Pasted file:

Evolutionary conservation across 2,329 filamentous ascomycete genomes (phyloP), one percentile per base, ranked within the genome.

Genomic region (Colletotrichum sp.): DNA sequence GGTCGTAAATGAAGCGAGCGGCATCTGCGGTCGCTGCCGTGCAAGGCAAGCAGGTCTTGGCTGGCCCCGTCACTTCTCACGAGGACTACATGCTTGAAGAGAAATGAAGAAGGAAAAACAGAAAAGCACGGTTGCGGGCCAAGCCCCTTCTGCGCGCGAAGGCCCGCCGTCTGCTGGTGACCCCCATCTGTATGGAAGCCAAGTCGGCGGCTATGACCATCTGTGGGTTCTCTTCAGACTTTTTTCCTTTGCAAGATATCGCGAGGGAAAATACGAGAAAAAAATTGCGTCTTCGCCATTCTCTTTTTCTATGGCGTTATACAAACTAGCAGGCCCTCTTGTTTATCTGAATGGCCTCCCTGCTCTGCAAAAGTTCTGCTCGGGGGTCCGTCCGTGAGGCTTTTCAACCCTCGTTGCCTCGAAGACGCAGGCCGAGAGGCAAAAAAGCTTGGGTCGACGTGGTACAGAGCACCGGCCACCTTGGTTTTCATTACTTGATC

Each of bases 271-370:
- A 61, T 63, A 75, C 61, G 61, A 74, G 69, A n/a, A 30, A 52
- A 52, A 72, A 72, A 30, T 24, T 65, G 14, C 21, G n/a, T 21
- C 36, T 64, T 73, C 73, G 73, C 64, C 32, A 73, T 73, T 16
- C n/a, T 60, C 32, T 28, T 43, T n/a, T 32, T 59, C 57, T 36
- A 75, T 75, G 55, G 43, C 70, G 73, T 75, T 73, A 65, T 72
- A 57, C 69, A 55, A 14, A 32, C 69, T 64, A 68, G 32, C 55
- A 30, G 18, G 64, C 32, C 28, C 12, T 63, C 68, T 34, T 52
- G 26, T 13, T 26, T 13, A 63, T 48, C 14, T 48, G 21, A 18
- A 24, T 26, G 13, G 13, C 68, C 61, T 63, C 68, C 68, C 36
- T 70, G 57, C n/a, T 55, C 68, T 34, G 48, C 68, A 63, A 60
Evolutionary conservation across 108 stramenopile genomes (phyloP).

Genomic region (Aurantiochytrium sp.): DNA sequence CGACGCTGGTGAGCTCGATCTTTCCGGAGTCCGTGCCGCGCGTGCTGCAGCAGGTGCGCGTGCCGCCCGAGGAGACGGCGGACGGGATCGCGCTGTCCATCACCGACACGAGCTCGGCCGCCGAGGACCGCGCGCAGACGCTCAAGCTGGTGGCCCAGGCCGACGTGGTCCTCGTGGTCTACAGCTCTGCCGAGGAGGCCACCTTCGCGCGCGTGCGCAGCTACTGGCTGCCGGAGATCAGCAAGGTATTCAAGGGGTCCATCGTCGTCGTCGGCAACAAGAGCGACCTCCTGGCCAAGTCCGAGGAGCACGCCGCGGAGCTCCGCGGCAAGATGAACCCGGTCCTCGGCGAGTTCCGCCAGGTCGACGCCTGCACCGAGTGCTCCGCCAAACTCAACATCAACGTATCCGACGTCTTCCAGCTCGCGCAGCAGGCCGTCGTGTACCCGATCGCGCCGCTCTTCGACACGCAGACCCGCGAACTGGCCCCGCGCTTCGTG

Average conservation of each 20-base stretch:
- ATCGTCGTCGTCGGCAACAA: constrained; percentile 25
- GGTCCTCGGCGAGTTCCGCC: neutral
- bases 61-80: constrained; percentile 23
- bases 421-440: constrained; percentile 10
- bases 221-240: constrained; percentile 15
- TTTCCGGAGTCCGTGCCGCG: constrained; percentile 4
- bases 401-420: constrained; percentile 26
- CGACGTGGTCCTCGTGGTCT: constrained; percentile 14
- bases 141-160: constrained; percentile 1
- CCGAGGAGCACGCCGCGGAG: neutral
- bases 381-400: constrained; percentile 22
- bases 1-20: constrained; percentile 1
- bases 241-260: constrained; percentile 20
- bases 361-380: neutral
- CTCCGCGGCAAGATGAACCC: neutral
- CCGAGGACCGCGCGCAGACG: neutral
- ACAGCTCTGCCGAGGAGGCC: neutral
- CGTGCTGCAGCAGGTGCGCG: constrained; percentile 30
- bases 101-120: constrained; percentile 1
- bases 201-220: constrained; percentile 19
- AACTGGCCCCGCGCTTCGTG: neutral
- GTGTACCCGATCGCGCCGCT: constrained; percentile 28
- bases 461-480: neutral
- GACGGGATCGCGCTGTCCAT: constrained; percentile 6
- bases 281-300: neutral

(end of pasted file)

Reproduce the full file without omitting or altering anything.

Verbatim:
Evolutionary conservation across 2,329 filamentous ascomycete genomes (phyloP), one percentile per base, ranked within the genome.

Genomic region (Colletotrichum sp.): DNA sequence GGTCGTAAATGAAGCGAGCGGCATCTGCGGTCGCTGCCGTGCAAGGCAAGCAGGTCTTGGCTGGCCCCGTCACTTCTCACGAGGACTACATGCTTGAAGAGAAATGAAGAAGGAAAAACAGAAAAGCACGGTTGCGGGCCAAGCCCCTTCTGCGCGCGAAGGCCCGCCGTCTGCTGGTGACCCCCATCTGTATGGAAGCCAAGTCGGCGGCTATGACCATCTGTGGGTTCTCTTCAGACTTTTTTCCTTTGCAAGATATCGCGAGGGAAAATACGAGAAAAAAATTGCGTCTTCGCCATTCTCTTTTTCTATGGCGTTATACAAACTAGCAGGCCCTCTTGTTTATCTGAATGGCCTCCCTGCTCTGCAAAAGTTCTGCTCGGGGGTCCGTCCGTGAGGCTTTTCAACCCTCGTTGCCTCGAAGACGCAGGCCGAGAGGCAAAAAAGCTTGGGTCGACGTGGTACAGAGCACCGGCCACCTTGGTTTTCATTACTTGATC

Each of bases 271-370:
- A 61, T 63, A 75, C 61, G 61, A 74, G 69, A n/a, A 30, A 52
- A 52, A 72, A 72, A 30, T 24, T 65, G 14, C 21, G n/a, T 21
- C 36, T 64, T 73, C 73, G 73, C 64, C 32, A 73, T 73, T 16
- C n/a, T 60, C 32, T 28, T 43, T n/a, T 32, T 59, C 57, T 36
- A 75, T 75, G 55, G 43, C 70, G 73, T 75, T 73, A 65, T 72
- A 57, C 69, A 55, A 14, A 32, C 69, T 64, A 68, G 32, C 55
- A 30, G 18, G 64, C 32, C 28, C 12, T 63, C 68, T 34, T 52
- G 26, T 13, T 26, T 13, A 63, T 48, C 14, T 48, G 21, A 18
- A 24, T 26, G 13, G 13, C 68, C 61, T 63, C 68, C 68, C 36
- T 70, G 57, C n/a, T 55, C 68, T 34, G 48, C 68, A 63, A 60
Evolutionary conservation across 108 stramenopile genomes (phyloP).

Genomic region (Aurantiochytrium sp.): DNA sequence CGACGCTGGTGAGCTCGATCTTTCCGGAGTCCGTGCCGCGCGTGCTGCAGCAGGTGCGCGTGCCGCCCGAGGAGACGGCGGACGGGATCGCGCTGTCCATCACCGACACGAGCTCGGCCGCCGAGGACCGCGCGCAGACGCTCAAGCTGGTGGCCCAGGCCGACGTGGTCCTCGTGGTCTACAGCTCTGCCGAGGAGGCCACCTTCGCGCGCGTGCGCAGCTACTGGCTGCCGGAGATCAGCAAGGTATTCAAGGGGTCCATCGTCGTCGTCGGCAACAAGAGCGACCTCCTGGCCAAGTCCGAGGAGCACGCCGCGGAGCTCCGCGGCAAGATGAACCCGGTCCTCGGCGAGTTCCGCCAGGTCGACGCCTGCACCGAGTGCTCCGCCAAACTCAACATCAACGTATCCGACGTCTTCCAGCTCGCGCAGCAGGCCGTCGTGTACCCGATCGCGCCGCTCTTCGACACGCAGACCCGCGAACTGGCCCCGCGCTTCGTG

Average conservation of each 20-base stretch:
- ATCGTCGTCGTCGGCAACAA: constrained; percentile 25
- GGTCCTCGGCGAGTTCCGCC: neutral
- bases 61-80: constrained; percentile 23
- bases 421-440: constrained; percentile 10
- bases 221-240: constrained; percentile 15
- TTTCCGGAGTCCGTGCCGCG: constrained; percentile 4
- bases 401-420: constrained; percentile 26
- CGACGTGGTCCTCGTGGTCT: constrained; percentile 14
- bases 141-160: constrained; percentile 1
- CCGAGGAGCACGCCGCGGAG: neutral
- bases 381-400: constrained; percentile 22
- bases 1-20: constrained; percentile 1
- bases 241-260: constrained; percentile 20
- bases 361-380: neutral
- CTCCGCGGCAAGATGAACCC: neutral
- CCGAGGACCGCGCGCAGACG: neutral
- ACAGCTCTGCCGAGGAGGCC: neutral
- CGTGCTGCAGCAGGTGCGCG: constrained; percentile 30
- bases 101-120: constrained; percentile 1
- bases 201-220: constrained; percentile 19
- AACTGGCCCCGCGCTTCGTG: neutral
- GTGTACCCGATCGCGCCGCT: constrained; percentile 28
- bases 461-480: neutral
- GACGGGATCGCGCTGTCCAT: constrained; percentile 6
- bases 281-300: neutral